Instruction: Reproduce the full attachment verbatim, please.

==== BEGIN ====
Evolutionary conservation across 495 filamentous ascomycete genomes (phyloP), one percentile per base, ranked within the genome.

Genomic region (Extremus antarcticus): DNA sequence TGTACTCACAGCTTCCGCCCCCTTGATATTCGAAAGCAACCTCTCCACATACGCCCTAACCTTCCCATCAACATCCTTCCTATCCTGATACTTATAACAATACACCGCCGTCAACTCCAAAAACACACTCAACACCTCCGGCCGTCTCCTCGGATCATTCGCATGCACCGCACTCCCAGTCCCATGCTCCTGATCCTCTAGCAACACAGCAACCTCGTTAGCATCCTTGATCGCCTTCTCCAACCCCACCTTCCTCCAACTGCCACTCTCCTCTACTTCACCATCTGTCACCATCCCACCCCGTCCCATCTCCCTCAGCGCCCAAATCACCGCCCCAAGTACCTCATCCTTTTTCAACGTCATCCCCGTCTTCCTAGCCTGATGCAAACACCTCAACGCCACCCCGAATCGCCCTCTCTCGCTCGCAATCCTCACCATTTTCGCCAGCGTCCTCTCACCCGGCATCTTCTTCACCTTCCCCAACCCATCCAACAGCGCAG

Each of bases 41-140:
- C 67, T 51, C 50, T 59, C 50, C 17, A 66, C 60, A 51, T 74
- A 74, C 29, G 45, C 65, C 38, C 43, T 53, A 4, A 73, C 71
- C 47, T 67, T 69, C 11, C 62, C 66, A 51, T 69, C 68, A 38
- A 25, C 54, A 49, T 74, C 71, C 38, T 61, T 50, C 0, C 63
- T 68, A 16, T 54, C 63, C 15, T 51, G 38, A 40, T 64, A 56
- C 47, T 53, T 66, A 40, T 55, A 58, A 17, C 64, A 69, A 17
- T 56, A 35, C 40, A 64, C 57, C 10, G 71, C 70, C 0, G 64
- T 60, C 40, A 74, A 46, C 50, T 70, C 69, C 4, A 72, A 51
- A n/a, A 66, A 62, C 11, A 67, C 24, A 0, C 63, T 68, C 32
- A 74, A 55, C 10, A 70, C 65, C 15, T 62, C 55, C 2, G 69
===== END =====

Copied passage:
Evolutionary conservation across 495 filamentous ascomycete genomes (phyloP), one percentile per base, ranked within the genome.

Genomic region (Extremus antarcticus): DNA sequence TGTACTCACAGCTTCCGCCCCCTTGATATTCGAAAGCAACCTCTCCACATACGCCCTAACCTTCCCATCAACATCCTTCCTATCCTGATACTTATAACAATACACCGCCGTCAACTCCAAAAACACACTCAACACCTCCGGCCGTCTCCTCGGATCATTCGCATGCACCGCACTCCCAGTCCCATGCTCCTGATCCTCTAGCAACACAGCAACCTCGTTAGCATCCTTGATCGCCTTCTCCAACCCCACCTTCCTCCAACTGCCACTCTCCTCTACTTCACCATCTGTCACCATCCCACCCCGTCCCATCTCCCTCAGCGCCCAAATCACCGCCCCAAGTACCTCATCCTTTTTCAACGTCATCCCCGTCTTCCTAGCCTGATGCAAACACCTCAACGCCACCCCGAATCGCCCTCTCTCGCTCGCAATCCTCACCATTTTCGCCAGCGTCCTCTCACCCGGCATCTTCTTCACCTTCCCCAACCCATCCAACAGCGCAG

Each of bases 41-140:
- C 67, T 51, C 50, T 59, C 50, C 17, A 66, C 60, A 51, T 74
- A 74, C 29, G 45, C 65, C 38, C 43, T 53, A 4, A 73, C 71
- C 47, T 67, T 69, C 11, C 62, C 66, A 51, T 69, C 68, A 38
- A 25, C 54, A 49, T 74, C 71, C 38, T 61, T 50, C 0, C 63
- T 68, A 16, T 54, C 63, C 15, T 51, G 38, A 40, T 64, A 56
- C 47, T 53, T 66, A 40, T 55, A 58, A 17, C 64, A 69, A 17
- T 56, A 35, C 40, A 64, C 57, C 10, G 71, C 70, C 0, G 64
- T 60, C 40, A 74, A 46, C 50, T 70, C 69, C 4, A 72, A 51
- A n/a, A 66, A 62, C 11, A 67, C 24, A 0, C 63, T 68, C 32
- A 74, A 55, C 10, A 70, C 65, C 15, T 62, C 55, C 2, G 69